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Responses by Bruce Willen, principal, Post Typography

Background: Beyond Video is a new, non-profit video rental store aiming to create a new model for video rental in the age of streaming. The collective behind Beyond Video has spent the past four years amassing a well-curated collection of over 10,000 essential, rare and popular DVDs and BluRay discs. In addition to providing access to an extraordinary movie library, Beyond Video aims to build a community of film enthusiasts and expand Baltimore’s film horizons. Beyond Video’s patrons are a mix of neighborhood residents looking for movies to watch with their families, and die-hard cinephiles searching for rare Criterion Collection releases.

Reasoning: Our design takes inspiration from the familiar icons of VCR and DVD controls as well as the counterculture origins of the video store. The identity remixes these familiar symbols—play, pause, stop, skip and record—into playful patterns and psychedelic-punk graphics. A minimalist, black and white palette is an assertive departure from slick digital streaming services and the look of past video stores.

Challenges: Finding the right balance of DIY, punk spirit and a well designed, bold branding that would appeal to a wide audience. We wanted to do justice, both to the store’s counterculture roots and its 21st-century, subscription-based business model. The black and white color palette also makes the identity easy for the volunteer staff to implement on a small budget.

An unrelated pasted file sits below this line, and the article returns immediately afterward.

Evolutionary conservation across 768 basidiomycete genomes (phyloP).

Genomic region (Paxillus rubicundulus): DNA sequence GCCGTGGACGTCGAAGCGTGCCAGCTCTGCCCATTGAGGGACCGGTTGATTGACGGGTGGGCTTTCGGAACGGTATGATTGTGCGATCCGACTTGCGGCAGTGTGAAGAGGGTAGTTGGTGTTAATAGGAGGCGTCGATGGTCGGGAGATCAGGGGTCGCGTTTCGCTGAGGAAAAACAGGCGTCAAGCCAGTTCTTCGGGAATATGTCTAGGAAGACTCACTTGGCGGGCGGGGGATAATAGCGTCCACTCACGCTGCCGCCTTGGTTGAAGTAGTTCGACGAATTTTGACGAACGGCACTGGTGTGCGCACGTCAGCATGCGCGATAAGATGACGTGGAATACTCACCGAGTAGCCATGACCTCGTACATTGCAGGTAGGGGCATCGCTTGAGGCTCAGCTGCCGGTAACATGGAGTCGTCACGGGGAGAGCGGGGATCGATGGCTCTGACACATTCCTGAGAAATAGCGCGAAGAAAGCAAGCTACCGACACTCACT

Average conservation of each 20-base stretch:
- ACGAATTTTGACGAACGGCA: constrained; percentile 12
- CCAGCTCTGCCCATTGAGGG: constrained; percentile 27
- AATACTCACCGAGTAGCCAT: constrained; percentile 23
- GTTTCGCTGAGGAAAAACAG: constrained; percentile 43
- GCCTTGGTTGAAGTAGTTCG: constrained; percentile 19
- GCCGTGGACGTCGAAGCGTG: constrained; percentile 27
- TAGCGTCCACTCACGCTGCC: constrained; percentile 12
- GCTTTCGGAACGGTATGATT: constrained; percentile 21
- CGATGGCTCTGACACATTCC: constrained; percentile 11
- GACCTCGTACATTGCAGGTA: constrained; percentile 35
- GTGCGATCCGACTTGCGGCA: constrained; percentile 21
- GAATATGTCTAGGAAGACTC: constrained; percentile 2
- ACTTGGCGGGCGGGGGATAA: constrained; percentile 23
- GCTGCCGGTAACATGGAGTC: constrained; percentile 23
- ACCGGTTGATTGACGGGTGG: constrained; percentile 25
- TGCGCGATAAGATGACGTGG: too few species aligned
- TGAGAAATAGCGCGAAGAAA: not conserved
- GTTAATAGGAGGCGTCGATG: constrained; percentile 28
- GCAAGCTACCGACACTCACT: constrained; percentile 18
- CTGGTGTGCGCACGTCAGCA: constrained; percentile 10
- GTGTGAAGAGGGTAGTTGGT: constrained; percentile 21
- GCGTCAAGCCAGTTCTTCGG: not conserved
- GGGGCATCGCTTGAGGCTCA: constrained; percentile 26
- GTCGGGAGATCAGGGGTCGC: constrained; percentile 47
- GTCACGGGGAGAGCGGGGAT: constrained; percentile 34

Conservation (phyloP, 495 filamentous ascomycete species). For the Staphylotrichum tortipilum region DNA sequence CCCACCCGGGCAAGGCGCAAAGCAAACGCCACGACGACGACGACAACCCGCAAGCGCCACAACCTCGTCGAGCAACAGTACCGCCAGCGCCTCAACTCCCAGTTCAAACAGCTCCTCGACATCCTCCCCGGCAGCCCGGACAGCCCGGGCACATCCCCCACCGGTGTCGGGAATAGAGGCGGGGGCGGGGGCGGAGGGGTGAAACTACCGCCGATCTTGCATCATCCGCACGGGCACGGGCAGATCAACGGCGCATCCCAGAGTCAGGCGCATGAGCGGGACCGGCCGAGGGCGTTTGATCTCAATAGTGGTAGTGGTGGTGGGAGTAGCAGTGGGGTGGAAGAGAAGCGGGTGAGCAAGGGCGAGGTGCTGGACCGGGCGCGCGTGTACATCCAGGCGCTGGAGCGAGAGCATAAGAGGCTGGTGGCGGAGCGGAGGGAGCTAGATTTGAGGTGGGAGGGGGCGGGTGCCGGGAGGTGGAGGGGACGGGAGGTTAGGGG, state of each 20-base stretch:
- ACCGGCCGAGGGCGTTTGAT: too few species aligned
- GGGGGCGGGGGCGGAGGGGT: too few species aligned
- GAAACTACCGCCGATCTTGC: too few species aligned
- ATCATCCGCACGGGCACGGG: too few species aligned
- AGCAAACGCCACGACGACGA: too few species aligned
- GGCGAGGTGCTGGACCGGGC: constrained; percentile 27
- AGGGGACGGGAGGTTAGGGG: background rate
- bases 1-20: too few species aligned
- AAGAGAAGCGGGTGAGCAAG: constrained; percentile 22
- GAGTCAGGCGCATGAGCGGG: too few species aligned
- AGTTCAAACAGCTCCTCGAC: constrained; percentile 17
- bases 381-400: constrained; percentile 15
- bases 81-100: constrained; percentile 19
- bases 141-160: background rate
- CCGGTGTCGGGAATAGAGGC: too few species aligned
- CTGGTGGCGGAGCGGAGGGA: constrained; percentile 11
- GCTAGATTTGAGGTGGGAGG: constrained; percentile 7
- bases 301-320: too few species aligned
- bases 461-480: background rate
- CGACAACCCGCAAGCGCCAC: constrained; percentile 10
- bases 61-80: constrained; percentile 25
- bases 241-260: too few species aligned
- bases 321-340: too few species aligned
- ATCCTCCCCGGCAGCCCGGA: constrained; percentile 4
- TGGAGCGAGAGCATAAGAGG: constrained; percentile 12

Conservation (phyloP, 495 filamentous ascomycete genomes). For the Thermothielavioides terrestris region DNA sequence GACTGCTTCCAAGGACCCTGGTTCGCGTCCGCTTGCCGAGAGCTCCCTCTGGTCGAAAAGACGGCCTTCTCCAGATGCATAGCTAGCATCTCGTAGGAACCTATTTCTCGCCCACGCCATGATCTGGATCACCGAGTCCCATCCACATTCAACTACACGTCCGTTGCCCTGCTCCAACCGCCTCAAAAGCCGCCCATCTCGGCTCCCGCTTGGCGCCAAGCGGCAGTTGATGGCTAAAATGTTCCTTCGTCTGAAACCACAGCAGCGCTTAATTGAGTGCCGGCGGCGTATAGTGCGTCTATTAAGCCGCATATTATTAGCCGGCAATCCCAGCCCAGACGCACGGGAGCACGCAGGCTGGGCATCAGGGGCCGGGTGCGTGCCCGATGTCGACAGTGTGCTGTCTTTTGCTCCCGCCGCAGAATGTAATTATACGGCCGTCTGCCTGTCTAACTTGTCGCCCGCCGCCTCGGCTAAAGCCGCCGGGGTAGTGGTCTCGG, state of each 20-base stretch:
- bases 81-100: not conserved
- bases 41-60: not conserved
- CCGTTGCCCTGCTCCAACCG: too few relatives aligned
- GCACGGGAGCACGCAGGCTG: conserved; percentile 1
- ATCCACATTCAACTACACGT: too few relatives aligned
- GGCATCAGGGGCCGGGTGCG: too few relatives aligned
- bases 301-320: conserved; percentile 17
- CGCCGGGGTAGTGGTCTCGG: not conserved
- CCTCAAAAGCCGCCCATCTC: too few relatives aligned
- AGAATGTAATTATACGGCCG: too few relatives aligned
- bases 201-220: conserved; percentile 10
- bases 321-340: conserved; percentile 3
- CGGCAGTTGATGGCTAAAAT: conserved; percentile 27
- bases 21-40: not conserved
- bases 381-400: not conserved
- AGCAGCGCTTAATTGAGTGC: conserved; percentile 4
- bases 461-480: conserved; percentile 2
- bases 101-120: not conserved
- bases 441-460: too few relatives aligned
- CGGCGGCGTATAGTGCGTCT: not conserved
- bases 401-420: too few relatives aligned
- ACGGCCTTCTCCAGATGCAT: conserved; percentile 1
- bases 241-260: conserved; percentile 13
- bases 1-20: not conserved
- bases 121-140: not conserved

Favorite details: The wild facade design is the most visible application of the brand identity. To help draw attention to Beyond Video’s storefront—a humble rowhouse in central Baltimore—we worked with Baltimore sign painters Greg Gannon and Carol Paist to apply mesmerizing black and white rings across the entire facade. The design has already made the store a local landmark, capturing the attention of passersby as well as the attention of the internet and making Beyond Video a sensation on film Twitter.

Visual influences: Independent video stores—much like indie record stores—were ubiquitous cultural outposts, even in some of smallest towns in America. In the ’80s and ’90s, when it was more difficult to access alternative culture, many video stores created a community and lifeline for people seeking to discover new points of view and weird culture. We were inspired by the film and music underground of the video store era—its weirdness and countercultural messages.

Specific demands: The low-budget, DIY nature of the project was definitely a constraint, but it helped inform our black and white color palette.

posttypography.com

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